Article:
In various embodiments, the EPDCCH-less operation of the UE 108 and eNB 104 may reduce control overhead for the UE 108 compared with alternative techniques in which a PDCCH and/or EPDCCH with common search space are used to schedule resources for the UE 108. In one embodiment, all the resources in the legacy data region are allocated for the transmission of common control messages.

Alternatively, in some embodiments, the SIB, RAR message, and/or paging message may be located in the time and/or frequency domain in a predetermined manner. Accordingly, the scheduling information for the SIB, RAR message, and/or paging message may be predefined. For example, the time and/or frequency location may be determined at least in part by a function of physical cell ID, system frame number (SFN), subframe number, slot number, a corresponding radio network temporary identifier (RNTI) (e.g., SI-RNTI for SIB, RA-RNTI for RAR, P-RNTI for paging), or a type of communication associated with the time and frequency resource. The type of communication may be, for example, SIB, RAR, or paging transmission. For example, in some embodiments, a type identifier may be used to determine the resource location, where the type identifier has a first value (e.g., 0) for a SIB, a second value (e.g., 1) for a RAR message, or a third value (e.g., 2) for a paging message. In some embodiments, the time location (e.g., SFN, slot number, subframe number) may be predetermined in accordance with the type of message (e.g., SIB, RAR, paging), and the frequency location may be determined by one or more of the parameters listed above.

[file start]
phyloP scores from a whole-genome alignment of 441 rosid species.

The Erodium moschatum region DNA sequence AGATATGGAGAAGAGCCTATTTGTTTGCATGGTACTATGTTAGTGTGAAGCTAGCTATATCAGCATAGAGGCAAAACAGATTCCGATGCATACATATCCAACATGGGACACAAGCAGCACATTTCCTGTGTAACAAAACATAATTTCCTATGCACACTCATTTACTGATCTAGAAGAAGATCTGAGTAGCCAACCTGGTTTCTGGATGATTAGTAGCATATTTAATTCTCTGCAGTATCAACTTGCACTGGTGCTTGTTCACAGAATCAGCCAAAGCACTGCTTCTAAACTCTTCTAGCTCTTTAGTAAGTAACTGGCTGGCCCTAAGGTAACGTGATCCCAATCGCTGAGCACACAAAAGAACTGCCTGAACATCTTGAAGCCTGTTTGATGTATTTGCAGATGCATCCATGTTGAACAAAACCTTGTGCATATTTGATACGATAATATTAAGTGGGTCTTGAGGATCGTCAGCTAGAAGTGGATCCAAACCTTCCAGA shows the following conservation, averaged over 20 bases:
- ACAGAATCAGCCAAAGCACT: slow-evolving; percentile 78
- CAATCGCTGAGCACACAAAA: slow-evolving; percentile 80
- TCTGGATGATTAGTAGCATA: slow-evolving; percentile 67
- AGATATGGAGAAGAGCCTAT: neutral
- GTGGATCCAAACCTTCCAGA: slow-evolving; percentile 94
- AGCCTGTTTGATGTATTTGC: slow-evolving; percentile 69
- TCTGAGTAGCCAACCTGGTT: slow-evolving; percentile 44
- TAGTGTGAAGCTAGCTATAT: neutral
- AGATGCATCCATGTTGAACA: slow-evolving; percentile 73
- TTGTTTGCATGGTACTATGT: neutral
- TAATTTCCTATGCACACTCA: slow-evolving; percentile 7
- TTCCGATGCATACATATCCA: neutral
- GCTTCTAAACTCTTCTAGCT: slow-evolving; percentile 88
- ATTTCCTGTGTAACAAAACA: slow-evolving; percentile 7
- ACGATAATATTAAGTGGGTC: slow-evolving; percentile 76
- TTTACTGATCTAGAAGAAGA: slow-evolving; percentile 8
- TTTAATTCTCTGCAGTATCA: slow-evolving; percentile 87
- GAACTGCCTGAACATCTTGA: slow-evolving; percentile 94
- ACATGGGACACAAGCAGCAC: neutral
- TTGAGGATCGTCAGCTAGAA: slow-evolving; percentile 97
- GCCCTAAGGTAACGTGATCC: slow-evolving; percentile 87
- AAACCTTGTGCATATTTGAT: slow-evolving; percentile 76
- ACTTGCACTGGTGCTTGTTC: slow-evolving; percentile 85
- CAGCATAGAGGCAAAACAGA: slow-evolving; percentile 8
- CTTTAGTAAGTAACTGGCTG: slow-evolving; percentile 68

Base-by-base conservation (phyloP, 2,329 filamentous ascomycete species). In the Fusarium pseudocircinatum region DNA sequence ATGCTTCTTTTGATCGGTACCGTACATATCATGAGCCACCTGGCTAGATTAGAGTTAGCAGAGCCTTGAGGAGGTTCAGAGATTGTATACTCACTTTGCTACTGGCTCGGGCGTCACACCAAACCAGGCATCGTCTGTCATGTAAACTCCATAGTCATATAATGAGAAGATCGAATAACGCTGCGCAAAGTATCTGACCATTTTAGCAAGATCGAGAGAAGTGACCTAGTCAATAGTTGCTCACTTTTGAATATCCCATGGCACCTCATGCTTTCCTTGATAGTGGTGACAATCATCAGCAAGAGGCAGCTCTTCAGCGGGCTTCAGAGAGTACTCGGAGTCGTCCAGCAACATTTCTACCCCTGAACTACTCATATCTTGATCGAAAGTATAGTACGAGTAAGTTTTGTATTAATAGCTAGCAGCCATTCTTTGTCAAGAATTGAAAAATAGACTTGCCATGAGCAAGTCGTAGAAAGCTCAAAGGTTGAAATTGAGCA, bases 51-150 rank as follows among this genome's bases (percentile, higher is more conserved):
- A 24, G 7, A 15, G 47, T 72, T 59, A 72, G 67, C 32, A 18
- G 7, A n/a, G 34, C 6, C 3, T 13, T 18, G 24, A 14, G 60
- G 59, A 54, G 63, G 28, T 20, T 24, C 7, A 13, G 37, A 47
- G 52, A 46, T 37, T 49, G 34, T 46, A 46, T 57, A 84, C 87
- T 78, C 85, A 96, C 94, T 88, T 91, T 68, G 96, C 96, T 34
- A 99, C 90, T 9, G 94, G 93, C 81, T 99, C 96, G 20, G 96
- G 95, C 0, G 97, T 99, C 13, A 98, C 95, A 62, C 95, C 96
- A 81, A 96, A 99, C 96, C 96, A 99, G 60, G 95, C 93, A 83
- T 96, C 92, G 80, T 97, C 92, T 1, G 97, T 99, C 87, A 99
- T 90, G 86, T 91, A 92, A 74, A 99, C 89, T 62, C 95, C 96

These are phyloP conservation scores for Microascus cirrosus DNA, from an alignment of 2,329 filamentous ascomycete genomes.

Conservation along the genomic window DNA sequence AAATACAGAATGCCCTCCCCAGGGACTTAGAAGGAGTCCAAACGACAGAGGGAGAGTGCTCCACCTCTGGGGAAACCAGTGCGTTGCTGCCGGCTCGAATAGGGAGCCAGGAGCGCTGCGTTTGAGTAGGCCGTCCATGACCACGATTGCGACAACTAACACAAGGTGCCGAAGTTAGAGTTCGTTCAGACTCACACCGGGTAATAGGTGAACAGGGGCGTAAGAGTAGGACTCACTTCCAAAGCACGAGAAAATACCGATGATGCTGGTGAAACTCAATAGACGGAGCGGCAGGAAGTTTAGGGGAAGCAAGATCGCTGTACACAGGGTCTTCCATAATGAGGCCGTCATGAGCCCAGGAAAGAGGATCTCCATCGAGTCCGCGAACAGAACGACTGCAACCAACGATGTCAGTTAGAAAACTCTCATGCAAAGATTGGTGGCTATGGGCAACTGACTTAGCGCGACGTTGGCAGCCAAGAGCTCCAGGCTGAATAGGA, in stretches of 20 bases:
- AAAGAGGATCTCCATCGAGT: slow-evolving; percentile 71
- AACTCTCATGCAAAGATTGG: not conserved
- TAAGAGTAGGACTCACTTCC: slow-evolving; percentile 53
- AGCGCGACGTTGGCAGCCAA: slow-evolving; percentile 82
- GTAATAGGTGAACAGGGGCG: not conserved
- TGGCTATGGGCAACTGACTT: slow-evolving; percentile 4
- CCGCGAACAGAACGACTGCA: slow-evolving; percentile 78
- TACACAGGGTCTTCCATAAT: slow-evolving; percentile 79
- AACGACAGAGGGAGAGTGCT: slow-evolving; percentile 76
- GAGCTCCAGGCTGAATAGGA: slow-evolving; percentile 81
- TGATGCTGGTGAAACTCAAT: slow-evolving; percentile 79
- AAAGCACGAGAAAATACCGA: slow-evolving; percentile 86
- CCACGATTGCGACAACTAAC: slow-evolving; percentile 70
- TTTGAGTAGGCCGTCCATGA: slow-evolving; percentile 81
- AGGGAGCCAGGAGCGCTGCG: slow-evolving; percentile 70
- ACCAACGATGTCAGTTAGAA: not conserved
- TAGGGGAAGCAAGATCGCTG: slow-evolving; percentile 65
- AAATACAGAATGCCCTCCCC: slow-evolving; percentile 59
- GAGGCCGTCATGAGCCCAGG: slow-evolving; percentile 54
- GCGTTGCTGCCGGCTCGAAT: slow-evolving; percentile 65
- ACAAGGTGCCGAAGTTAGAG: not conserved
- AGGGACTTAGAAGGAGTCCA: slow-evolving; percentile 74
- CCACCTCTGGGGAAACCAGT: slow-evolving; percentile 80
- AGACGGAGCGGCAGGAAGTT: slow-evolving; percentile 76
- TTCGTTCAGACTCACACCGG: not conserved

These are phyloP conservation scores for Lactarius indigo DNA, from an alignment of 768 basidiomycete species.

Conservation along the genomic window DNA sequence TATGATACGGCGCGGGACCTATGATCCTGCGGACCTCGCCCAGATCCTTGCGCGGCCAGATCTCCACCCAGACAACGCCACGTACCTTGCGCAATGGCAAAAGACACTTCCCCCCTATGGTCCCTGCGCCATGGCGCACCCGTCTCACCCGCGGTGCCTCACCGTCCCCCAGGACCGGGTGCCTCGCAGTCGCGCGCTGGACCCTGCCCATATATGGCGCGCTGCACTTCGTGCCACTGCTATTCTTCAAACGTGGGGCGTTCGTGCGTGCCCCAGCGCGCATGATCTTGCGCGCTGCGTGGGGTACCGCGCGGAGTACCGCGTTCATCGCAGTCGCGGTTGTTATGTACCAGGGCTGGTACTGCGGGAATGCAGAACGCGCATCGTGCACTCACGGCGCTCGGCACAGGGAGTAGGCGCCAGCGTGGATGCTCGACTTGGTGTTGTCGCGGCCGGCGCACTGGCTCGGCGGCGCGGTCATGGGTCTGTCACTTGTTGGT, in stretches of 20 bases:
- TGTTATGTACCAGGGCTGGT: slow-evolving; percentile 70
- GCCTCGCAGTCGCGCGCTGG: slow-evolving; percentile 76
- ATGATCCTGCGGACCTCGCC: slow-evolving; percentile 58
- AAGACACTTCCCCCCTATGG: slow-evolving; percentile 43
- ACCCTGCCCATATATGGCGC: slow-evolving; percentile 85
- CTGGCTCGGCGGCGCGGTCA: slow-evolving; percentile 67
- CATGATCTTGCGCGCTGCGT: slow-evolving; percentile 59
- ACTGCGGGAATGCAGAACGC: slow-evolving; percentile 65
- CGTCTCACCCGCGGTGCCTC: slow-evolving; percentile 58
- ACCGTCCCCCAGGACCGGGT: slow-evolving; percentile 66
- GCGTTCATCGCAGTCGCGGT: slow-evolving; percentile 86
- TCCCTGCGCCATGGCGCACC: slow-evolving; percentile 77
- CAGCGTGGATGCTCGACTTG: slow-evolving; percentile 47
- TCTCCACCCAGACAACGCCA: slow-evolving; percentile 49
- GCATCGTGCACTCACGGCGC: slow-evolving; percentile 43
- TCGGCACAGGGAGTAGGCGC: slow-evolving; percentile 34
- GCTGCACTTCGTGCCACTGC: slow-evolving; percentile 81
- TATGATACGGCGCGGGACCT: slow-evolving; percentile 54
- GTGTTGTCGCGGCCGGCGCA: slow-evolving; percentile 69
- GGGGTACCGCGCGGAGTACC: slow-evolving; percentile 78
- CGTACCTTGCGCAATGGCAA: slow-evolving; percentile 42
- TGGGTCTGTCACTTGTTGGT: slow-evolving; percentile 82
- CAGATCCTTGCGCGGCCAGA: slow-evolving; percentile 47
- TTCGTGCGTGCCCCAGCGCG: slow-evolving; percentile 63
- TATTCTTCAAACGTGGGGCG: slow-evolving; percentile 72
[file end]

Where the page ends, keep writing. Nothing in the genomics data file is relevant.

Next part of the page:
In some embodiments, an EPDCCH may be used to schedule some common control messages but not others. For example, EPDCCH-less operation may be used to schedule SIB transmission, while an EPDCCH with common search space may be used to schedule a RAR and/or paging transmission.

In some embodiments, the eNB 104 may repeat transmission of the common control messages (e.g., SIB, RAR message, and/or paging message) across multiple subframes. The eNB 104 may use, for example, chase combining or incremental redundancy for the repeated transmissions. If incremental redundancy is used, the redundancy version (RV) may be made known to the UE via higher layer or Layer 1 signaling to improve decoding performance.

In some embodiments, the use of chase combining or incremental redundancy for repeated transmissions of the common control messages may be predefined. The redundancy version may also be predefined. In one example, a predefined redundancy version pattern of [0 2] may be used for incremental redundancy with 2 repeated transmissions. Additionally or alternatively, for incremental redundancy with 4 repeated transmissions, a predefined RV pattern of [0 2 1 3] or [0 2 3 1] may be used.